Cordylines such as Cordyline australis are used as a foliage plant in the UK. With attractive arching foliage ranging in colour from green (the species C.australis) through to red and deep purple in cultivars such as the popular C.australis 'Red Star'.

Originally from New Zealand and Australia these plants work well in the garden with phormiuns, cannas hemerocallis and (daylilys) and in the right position a wonderful 'Mediterranean' look can be achieved.

In containers young plants can look fantastic and as they are drought tolerant are well suited to container growing, a single plant in a container makes a dramatic statement.

One of the best known cultivars is the attractive variegated (green and cream) 'Torbay Dazzler'. C.australis 'Sundance' with its red foliage is another popular plant.

Although cordylines will eventually form a woody stem and are grown in gardens to help create a tropical look they also look great as young plants and are used in massed displays as bedding plants.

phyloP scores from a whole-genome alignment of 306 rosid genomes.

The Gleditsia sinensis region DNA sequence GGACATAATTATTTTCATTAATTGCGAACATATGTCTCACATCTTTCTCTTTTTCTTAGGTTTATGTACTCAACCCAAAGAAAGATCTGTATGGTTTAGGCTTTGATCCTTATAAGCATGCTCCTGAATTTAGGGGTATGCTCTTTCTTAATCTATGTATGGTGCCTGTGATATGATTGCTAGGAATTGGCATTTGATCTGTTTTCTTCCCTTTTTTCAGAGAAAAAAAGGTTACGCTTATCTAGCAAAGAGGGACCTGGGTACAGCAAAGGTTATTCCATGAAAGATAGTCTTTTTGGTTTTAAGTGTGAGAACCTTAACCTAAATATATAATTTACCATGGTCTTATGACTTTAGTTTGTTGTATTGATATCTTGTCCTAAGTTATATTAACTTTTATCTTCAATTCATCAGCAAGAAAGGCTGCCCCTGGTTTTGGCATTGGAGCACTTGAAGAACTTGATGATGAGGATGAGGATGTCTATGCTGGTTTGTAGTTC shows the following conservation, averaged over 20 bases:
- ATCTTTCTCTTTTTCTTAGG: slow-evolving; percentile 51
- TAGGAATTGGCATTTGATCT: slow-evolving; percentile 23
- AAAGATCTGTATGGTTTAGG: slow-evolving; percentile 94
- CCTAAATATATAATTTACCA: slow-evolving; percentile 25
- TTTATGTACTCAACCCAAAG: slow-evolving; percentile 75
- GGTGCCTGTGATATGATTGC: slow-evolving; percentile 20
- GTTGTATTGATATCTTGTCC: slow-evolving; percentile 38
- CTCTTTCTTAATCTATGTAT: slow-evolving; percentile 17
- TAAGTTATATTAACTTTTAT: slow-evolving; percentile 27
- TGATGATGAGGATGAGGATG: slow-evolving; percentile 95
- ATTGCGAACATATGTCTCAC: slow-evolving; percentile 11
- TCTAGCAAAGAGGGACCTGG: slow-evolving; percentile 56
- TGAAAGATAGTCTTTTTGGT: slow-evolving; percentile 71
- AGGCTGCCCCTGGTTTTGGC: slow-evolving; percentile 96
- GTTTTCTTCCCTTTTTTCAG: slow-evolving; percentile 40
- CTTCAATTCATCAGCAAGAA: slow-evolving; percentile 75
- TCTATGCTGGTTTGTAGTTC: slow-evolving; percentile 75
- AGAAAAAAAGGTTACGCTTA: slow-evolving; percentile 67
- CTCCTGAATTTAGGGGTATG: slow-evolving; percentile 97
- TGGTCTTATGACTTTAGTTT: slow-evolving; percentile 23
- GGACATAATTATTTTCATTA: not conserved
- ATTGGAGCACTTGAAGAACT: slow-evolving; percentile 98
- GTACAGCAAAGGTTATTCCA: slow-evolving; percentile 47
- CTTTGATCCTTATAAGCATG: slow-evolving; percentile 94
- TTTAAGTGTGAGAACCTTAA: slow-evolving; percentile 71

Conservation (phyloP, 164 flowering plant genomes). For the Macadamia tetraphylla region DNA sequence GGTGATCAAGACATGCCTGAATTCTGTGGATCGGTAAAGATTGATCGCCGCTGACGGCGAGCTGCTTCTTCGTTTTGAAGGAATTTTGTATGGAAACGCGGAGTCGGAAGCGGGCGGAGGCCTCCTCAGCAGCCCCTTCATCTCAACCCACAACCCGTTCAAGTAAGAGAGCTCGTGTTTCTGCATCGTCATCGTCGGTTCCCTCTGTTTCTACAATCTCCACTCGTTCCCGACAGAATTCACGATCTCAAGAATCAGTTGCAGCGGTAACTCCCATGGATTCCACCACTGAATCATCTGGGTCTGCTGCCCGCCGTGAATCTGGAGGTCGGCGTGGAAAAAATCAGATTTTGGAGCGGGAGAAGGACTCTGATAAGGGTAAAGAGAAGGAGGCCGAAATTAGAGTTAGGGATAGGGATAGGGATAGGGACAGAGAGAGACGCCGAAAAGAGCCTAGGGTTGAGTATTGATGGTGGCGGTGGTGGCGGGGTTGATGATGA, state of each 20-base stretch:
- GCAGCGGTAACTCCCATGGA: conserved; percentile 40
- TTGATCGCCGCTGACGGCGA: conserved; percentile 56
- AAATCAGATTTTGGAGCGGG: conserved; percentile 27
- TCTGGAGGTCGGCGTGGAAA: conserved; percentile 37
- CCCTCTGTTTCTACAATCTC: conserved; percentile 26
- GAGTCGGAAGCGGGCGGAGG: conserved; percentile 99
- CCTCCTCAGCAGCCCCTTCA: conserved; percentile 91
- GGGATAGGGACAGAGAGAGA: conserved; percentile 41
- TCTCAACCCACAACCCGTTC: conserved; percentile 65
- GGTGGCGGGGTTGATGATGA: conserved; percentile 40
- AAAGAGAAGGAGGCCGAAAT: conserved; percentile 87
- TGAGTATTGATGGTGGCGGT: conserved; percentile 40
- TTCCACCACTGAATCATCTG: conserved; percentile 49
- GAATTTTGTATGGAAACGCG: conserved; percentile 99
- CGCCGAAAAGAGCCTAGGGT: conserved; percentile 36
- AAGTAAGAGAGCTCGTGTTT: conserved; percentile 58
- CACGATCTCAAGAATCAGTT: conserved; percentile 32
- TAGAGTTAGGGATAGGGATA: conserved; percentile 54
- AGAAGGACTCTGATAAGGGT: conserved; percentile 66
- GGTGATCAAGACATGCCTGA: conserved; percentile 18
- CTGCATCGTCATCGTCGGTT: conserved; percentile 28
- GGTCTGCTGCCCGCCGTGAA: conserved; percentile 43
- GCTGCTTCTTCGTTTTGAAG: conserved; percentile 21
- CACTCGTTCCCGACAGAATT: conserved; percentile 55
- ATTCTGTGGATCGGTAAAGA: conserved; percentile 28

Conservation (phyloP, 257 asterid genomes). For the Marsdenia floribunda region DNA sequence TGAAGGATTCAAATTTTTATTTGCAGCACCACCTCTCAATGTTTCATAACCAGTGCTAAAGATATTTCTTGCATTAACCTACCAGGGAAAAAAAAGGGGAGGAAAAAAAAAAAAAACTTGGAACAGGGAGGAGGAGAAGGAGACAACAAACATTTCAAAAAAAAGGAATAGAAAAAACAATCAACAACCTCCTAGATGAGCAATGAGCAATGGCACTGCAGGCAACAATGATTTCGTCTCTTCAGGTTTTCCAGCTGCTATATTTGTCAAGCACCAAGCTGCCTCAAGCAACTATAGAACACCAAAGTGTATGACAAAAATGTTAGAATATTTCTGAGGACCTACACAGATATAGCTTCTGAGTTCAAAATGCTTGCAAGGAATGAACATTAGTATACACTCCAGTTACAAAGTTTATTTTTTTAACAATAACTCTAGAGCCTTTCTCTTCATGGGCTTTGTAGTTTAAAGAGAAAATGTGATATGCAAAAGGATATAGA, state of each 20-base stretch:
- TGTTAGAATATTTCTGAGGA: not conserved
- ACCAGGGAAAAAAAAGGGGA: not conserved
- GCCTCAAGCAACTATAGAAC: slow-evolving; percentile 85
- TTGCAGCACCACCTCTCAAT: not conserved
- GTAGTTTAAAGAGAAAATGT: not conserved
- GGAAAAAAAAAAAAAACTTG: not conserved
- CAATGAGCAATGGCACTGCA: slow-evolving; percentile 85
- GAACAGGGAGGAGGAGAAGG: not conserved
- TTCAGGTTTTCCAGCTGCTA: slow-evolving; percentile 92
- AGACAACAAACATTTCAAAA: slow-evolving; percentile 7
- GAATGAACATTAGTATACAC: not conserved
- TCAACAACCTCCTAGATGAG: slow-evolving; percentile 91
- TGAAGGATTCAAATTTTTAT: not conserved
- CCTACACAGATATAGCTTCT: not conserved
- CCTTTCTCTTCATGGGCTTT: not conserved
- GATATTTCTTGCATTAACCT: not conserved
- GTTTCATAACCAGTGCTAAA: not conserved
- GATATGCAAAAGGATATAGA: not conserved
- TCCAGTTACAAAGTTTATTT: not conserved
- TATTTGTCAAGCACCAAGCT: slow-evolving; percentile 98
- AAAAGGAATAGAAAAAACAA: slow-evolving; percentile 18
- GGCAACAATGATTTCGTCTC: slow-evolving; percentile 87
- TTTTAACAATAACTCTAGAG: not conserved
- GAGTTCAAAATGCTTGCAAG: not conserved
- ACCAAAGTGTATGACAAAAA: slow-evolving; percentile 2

Flowering is in summer, small white flowers on a large flower spike followed by purple berries, however it is the foliage that takes on that wonderful architectural shape that these plants are grown for.

Cordyline Hardiness

In a sunny position with protection from cold winds and frosts cordylines will survive especially in milder southern areas. The older the plant the hardier it becomes. Many gardeners try to provide some protection in winter by fleecing the trunk and mulching to prevent ground temperatures dropping.

A well drained position is essential as cordylines do not like 'wet feet'.

General Care

A tidy up by removing old dead foliage will improve appearance. Suckers can be removed in early summer. Cordylines are relatively pest and disease free, overwatering seems to be the biggest issue.

Other Cordylines

With wonderful foliage and a great compact growing habit Cordyline Terminalis is a real star. Unfortunatly growing these outdoors in the UK is just about impossible, the frost and cold just kill them. You could try them in the sunniest of positions and fleece them over winter, but really best indoors, or in a conservatory.

Cordyline indivisa is another species, difficult to get going, but they will survive if you can get them to around 1m and have a well drained, sunny, frost free position.

John Allman 

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